Civilian federal agencies to adopt new contract management standard

The new standard is intended to improve contract mobility between the Pentagon and other government departments.
Man reading legal documents in an office. (Photo by Dafydd Owen/Construction Photography/Avalon/Getty Images).

A new federal government civilian agency contracting standard will come into effect on Wednesday, the Office of Federal Procurement Policy (OFPP) announced earlier this month, with an eye towards addressing staffing shortages and training contracting professionals more effectively.

All civilian agencies will adopt the National Contract Management Association’s (NCMA) Contract Management Standard (CMS), which means the new Federal Acquisition Certification in Contracting (FAC-C) professional program will now match that of the Defense Department.

The CMS accreditation sets out clear definitions for every phase of a contract lifecycle, and is intended to improve the mobility of contracts between the Pentagon and civilian agencies.

“NCMA celebrates the increase in talent mobility in government that will come through adoption of our CMS,” said NCMA Chief Executive Officer Kraig Conrad in a statement. “Our members invested considerable resources to achieve American National Standard Institute approval of our standard and accreditation of our certifications. We are proud that the federal government recognizes their power.”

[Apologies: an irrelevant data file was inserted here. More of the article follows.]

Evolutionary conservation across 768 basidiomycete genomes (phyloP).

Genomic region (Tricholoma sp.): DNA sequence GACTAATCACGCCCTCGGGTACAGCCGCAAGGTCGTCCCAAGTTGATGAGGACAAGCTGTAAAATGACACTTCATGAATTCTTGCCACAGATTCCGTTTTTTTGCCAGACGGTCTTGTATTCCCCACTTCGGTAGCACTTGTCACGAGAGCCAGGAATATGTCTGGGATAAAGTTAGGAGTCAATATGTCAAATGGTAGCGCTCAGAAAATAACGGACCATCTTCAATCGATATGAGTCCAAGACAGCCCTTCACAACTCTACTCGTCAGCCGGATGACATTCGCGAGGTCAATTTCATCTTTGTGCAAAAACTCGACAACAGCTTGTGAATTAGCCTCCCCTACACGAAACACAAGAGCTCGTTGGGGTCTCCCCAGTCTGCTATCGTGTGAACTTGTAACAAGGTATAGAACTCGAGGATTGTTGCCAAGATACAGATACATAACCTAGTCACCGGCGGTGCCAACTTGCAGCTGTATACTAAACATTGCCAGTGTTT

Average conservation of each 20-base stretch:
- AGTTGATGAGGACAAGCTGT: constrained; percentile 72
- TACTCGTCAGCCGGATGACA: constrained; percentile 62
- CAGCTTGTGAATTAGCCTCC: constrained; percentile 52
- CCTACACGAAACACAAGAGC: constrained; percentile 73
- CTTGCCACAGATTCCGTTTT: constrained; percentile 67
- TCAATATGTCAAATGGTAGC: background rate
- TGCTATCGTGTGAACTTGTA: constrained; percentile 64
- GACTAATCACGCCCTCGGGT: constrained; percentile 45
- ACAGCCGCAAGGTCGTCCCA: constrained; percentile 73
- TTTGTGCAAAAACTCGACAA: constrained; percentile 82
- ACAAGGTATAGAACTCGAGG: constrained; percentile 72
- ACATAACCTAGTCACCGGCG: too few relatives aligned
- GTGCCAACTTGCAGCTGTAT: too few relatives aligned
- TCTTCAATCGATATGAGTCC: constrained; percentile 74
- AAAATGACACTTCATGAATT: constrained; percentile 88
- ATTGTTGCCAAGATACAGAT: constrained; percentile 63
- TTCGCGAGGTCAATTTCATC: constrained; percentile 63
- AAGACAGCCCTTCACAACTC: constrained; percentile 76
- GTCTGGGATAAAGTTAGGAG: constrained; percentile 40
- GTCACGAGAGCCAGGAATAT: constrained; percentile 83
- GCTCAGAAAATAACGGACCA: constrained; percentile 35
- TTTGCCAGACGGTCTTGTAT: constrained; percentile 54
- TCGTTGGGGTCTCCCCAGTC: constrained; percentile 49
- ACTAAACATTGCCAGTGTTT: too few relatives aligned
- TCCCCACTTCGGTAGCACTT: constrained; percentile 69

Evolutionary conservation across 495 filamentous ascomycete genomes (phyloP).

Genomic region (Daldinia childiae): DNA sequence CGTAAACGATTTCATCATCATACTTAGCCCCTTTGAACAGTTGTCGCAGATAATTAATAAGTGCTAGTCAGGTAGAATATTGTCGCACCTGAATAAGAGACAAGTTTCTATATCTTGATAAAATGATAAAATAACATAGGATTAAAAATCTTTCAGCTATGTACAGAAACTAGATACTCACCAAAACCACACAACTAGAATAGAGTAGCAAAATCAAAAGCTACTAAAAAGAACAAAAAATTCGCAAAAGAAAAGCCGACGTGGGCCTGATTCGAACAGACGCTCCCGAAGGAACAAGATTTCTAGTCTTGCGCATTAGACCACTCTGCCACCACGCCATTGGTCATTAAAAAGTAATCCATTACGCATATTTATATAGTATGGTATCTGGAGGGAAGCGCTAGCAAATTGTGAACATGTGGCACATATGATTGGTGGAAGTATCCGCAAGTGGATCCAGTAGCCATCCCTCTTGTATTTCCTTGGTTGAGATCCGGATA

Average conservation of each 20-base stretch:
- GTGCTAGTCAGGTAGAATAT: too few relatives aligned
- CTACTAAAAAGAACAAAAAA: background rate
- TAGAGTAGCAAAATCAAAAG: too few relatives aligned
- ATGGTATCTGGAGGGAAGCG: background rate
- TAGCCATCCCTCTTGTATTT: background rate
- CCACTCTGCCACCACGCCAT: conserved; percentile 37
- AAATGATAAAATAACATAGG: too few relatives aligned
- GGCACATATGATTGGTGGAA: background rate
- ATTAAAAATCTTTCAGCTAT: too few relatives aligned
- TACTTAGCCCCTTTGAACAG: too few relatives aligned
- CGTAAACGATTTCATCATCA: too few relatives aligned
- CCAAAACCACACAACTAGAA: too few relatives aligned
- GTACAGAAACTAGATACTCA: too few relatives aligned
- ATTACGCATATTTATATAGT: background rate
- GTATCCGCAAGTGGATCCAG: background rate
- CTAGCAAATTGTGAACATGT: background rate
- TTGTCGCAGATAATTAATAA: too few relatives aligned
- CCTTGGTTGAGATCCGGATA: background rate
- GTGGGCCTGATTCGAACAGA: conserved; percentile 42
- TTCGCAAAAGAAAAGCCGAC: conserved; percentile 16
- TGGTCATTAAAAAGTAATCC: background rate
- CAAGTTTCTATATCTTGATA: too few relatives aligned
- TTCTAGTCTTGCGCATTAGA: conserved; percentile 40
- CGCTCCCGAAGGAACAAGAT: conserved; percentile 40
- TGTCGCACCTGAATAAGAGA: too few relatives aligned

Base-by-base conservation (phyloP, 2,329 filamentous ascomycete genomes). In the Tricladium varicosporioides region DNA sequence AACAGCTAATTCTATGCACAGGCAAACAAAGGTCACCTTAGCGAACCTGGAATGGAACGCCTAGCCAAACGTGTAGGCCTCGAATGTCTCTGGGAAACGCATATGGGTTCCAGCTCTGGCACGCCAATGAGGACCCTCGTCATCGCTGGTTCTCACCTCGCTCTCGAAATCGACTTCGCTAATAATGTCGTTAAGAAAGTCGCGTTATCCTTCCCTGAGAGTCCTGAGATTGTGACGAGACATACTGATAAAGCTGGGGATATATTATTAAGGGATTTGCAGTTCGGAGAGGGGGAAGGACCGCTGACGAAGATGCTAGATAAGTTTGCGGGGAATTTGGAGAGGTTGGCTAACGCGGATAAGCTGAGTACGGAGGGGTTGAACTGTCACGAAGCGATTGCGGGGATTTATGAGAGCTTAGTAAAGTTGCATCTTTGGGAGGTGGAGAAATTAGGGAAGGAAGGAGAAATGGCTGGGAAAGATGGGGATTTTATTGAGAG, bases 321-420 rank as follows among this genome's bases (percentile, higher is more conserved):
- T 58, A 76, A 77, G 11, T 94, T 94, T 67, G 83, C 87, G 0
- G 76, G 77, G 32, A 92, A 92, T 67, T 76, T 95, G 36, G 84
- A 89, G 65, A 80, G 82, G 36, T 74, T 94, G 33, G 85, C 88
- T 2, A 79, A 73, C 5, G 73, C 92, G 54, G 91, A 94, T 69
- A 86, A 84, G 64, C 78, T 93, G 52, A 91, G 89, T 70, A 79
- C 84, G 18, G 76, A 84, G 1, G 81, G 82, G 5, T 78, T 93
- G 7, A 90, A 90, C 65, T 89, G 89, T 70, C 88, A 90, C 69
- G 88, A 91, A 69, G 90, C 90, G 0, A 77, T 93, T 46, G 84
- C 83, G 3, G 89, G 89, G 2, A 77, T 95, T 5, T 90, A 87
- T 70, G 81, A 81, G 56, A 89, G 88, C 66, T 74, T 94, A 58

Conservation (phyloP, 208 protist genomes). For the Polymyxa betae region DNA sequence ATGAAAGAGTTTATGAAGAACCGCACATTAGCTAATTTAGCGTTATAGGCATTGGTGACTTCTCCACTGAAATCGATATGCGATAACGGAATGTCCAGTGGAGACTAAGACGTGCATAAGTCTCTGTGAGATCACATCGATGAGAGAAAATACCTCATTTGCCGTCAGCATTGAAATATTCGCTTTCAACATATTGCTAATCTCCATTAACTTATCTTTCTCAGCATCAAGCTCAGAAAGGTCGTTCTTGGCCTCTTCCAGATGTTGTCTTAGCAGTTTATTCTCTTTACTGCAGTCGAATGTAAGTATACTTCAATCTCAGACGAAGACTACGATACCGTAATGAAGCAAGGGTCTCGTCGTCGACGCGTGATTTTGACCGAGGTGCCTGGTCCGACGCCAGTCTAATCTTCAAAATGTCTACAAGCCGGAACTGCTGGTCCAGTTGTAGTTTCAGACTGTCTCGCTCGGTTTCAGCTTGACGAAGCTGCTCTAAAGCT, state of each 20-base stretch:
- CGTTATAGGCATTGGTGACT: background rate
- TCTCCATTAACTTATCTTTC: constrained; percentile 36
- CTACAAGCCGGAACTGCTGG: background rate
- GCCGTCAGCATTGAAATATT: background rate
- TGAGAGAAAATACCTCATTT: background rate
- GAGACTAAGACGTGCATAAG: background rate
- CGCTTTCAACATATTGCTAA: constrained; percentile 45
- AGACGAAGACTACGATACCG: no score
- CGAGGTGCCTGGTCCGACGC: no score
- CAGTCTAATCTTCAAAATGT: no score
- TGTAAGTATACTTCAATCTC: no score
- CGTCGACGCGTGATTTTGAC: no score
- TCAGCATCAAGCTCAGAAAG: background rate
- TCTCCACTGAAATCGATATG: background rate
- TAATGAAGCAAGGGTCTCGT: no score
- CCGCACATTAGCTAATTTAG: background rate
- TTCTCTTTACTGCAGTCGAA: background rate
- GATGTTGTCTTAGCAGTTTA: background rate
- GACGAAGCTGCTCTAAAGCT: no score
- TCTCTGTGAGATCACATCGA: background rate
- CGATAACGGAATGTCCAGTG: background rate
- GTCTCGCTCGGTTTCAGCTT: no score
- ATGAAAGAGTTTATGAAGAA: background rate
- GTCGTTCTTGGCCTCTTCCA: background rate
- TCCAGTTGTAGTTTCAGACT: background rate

The NCMA, which was founded in 1959, is the largest association in the contract management field within the U.S. with more than 18,000 members.

Lesley Field, deputy administrator for federal procurement policy said the FAC-C (Professional) is designed to draw  more people into the federal contracting workforce from a variety of sources: universities, the industry, internal candidates, and state and local governments.

Contracting training is “critical to the success of important public priorities, such as advancing equity, promoting sustainability, increasing domestic sourcing, and ensuring our supply chains and cyber assets are secure,” Field said in a January 19 memo to chief acquisition officers and senior procurement executives in the government.

Latest Podcasts